Another non-Lutheran discovers a Lutheran insight.  Carl Trueman, professor at Westminster Seminary in Philadelphia, posts about theologians of the cross as opposed to theologians of glory.  He explains it pretty well, I think:

One of the things that is so striking about the current revival of interest in Reformation theology, broadly conceived, is the absence of perhaps the most glorious contribution of Martin Luther to theological discourse: the notion of the theologian of the cross. . . .

At the heart of this new theology was the notion that God reveals himself under his opposite; or, to express this another way, God achieves his intended purposes by doing the exact opposite of that which humans might expect. The supreme example of this is the cross itself: God triumphs over sin and evil by allowing sin and evil to triumph (apparently) over him. His real strength is demonstrated through apparent weakness. This was the way a theologian of the cross thought about God.

The opposite to this was the theologian of glory. In simple terms, the theologian of glory assumed that there was basic continuity between the way the world is and the way God is: if strength is demonstrated through raw power on earth, then God’s strength must be the same, only extended to infinity. To such a theologian, the cross is simply foolishness, a piece of nonsense.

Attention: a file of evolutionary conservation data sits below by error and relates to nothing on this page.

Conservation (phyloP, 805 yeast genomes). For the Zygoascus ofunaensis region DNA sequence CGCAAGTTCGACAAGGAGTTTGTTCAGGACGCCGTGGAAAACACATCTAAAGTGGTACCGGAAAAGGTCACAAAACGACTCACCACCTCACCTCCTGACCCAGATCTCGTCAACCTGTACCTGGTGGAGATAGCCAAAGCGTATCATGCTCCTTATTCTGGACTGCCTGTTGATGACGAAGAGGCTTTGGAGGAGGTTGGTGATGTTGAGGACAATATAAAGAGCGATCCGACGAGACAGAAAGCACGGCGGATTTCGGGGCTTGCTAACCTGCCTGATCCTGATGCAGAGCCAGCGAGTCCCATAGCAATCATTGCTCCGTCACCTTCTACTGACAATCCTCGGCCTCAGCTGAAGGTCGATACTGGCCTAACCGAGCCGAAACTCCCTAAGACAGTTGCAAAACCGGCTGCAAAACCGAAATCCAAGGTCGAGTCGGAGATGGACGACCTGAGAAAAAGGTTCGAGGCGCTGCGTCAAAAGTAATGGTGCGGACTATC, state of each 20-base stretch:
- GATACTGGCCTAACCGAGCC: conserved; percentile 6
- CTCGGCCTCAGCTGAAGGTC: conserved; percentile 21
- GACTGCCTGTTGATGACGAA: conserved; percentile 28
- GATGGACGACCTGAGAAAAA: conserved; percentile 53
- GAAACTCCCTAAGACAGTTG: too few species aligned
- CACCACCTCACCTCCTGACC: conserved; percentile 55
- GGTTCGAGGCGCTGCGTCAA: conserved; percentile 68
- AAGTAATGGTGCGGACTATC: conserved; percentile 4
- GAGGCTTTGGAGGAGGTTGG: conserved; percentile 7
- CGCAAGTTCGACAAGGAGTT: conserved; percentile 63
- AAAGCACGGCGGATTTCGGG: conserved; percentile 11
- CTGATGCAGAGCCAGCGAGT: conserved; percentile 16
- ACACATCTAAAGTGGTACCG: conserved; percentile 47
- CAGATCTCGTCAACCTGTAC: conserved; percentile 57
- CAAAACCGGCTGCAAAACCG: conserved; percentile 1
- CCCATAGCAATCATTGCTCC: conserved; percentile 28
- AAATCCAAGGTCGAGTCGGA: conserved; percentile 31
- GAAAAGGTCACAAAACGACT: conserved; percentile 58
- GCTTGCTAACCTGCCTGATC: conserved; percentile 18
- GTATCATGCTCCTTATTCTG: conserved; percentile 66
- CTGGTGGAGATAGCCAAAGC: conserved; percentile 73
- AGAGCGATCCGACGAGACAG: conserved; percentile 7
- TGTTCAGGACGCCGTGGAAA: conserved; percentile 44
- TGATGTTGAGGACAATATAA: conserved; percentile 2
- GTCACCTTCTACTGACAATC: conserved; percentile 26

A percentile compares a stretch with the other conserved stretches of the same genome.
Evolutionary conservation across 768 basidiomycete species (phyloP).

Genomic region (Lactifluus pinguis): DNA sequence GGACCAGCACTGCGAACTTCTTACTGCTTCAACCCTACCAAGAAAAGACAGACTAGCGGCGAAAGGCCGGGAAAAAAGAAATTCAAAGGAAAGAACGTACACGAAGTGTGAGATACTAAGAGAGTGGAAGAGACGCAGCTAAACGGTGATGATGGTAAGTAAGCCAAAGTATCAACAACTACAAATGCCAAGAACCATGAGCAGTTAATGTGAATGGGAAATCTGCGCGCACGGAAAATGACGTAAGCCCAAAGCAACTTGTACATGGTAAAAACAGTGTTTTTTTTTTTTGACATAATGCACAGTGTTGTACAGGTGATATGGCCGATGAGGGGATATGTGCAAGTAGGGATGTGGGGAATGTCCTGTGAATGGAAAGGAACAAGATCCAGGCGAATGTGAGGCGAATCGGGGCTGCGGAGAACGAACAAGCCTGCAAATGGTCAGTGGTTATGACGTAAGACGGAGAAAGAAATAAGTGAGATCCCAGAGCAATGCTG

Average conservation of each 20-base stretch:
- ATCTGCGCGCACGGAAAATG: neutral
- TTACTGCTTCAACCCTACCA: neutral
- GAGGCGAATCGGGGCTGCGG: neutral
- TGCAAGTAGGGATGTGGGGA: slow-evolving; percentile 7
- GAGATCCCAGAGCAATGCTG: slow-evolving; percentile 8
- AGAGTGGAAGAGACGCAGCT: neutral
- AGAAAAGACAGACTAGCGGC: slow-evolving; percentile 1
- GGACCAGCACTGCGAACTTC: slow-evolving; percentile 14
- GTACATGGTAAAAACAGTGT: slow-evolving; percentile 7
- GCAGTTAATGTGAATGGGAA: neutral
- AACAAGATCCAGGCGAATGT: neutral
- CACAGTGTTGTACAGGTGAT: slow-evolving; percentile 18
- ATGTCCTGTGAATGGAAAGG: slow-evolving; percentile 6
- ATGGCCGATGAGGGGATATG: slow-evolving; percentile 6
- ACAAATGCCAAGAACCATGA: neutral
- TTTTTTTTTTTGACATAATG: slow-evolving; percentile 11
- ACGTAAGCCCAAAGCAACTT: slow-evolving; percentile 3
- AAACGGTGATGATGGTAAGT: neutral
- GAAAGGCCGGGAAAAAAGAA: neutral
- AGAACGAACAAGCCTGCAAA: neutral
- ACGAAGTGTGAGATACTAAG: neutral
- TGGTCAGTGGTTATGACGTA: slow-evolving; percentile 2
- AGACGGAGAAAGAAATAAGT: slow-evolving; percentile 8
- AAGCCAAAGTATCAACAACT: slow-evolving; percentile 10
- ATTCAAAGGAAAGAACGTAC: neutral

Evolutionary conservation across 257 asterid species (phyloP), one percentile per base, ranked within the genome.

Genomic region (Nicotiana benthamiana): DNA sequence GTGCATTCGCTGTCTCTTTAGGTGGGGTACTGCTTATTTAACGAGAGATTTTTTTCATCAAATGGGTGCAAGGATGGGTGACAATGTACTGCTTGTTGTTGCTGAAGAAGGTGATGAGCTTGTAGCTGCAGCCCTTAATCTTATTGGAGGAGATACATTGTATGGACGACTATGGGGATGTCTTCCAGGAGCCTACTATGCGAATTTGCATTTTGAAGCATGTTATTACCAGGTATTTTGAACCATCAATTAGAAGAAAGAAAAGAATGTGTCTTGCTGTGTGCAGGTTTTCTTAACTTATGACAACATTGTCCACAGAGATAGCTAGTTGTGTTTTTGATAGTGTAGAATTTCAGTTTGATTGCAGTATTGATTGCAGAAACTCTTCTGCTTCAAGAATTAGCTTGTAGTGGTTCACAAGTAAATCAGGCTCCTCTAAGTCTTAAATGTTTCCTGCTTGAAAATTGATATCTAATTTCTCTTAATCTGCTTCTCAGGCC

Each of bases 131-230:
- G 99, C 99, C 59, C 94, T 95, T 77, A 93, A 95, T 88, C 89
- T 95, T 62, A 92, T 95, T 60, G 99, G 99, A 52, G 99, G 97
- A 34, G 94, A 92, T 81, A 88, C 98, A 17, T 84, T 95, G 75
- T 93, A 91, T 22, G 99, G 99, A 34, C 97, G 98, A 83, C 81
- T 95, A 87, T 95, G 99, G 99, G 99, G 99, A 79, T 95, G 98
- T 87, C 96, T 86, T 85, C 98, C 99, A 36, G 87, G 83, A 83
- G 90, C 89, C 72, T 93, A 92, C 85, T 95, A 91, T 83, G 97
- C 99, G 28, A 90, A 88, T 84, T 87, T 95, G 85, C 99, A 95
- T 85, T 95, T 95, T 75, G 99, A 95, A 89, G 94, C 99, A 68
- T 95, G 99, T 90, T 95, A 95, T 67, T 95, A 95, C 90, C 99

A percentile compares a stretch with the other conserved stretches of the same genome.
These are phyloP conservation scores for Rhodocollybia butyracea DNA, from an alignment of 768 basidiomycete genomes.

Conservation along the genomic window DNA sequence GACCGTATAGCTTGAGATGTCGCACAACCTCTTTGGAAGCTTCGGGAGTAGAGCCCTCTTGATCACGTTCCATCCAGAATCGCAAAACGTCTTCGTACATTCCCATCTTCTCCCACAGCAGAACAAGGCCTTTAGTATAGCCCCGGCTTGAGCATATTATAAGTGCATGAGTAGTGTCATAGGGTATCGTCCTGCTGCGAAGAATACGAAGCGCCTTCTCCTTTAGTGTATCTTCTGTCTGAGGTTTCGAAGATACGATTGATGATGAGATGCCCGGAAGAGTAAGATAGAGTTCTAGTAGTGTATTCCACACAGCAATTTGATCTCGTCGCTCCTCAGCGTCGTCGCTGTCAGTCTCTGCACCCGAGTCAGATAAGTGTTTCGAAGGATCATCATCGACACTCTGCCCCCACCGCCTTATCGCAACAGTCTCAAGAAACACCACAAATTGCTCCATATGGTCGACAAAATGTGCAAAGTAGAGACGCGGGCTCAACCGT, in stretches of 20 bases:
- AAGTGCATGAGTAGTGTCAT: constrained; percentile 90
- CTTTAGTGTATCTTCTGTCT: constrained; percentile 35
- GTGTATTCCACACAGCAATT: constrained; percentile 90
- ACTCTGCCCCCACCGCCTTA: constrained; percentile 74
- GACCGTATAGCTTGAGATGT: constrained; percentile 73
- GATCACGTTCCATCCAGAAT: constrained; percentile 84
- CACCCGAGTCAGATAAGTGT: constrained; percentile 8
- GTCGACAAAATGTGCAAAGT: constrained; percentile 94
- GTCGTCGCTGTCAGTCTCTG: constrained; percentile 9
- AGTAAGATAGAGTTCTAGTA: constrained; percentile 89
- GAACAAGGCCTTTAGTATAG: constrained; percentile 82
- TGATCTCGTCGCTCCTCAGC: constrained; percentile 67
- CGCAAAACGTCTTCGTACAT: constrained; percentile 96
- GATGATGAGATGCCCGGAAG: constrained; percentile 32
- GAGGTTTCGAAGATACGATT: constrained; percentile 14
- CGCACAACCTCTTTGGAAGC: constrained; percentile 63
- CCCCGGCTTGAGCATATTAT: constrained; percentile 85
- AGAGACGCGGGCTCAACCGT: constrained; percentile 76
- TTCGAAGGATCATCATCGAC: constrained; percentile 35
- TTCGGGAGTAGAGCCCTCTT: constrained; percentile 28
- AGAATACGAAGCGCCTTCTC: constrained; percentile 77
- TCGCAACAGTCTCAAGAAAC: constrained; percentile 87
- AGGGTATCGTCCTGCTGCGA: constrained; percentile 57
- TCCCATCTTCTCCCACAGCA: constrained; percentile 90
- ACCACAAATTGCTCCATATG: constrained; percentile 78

Now, some will respond: But the theology of the cross has not been forgotten; it is often talked about and discussed and even preached. But here’s the rub: in the Heidelberg Disputation Luther actually refers not to a theology of the cross but to theologians of the cross, underscoring the idea that he is not talking about some abstract theological technique or process but rather a personal, existential, real way that real flesh-and-blood theologians thought about, and related to, God. A person’s theology, whether true or false, good or bad, is inseparable from the individual’s personal faith.

At this Reformation season, we should not reduce the insights of Luther simply to justification by grace through faith. In fact, this insight is itself inseparable from the notion of that of the theologians of the cross. Sad to say, it is often hard to discern where these theologians of the cross are to be found. Yes, many talk about the cross, but the cultural norms of many churches seem no different to the cultural norms of — well, the culture. They often indicate an attitude to power and influence that sees these things as directly related to size, market share, consumerist packaging, aesthetics, youth culture, media appearances, swagger and the all-round noise and pyrotechnics we associate with modern cinema rather than New Testament Christianity. These are surely more akin to what Luther would have regarded as symptomatic of the presence and influence of theologians of glory rather than the cross. An abstract theology of the cross can quite easily be packaged and marketed by a theologian of glory. And this is not to point the finger at `them’: in fact, if we are honest, most if not all of us feel the attraction of being theologians of glory. Not surprising, given that being a theologian of glory is the default position for fallen human nature.